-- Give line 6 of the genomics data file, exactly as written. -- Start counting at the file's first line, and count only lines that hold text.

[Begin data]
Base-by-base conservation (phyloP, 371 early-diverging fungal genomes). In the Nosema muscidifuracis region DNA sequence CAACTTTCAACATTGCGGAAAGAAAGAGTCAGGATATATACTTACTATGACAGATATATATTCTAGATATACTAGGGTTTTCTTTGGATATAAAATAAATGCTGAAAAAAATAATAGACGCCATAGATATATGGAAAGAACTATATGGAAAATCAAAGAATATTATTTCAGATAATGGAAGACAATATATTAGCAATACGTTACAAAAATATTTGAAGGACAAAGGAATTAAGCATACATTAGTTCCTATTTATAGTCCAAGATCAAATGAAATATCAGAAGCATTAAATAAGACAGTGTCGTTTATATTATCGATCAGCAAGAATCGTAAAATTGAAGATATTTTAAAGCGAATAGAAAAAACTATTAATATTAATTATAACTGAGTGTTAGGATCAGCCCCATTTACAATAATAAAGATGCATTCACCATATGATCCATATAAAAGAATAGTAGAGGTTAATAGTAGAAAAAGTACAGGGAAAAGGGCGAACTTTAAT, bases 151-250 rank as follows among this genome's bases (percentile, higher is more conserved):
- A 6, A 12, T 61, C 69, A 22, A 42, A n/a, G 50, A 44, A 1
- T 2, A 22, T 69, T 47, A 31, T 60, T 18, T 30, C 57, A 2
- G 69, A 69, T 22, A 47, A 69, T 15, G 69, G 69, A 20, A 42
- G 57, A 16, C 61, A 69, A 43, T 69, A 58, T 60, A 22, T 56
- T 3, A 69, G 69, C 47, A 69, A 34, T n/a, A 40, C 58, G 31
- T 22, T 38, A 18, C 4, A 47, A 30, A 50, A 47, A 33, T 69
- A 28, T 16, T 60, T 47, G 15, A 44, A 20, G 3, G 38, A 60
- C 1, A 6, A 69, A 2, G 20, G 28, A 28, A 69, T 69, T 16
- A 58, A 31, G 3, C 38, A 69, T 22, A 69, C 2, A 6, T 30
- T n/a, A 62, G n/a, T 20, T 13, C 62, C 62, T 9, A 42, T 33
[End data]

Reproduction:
- T 3, A 69, G 69, C 47, A 69, A 34, T n/a, A 40, C 58, G 31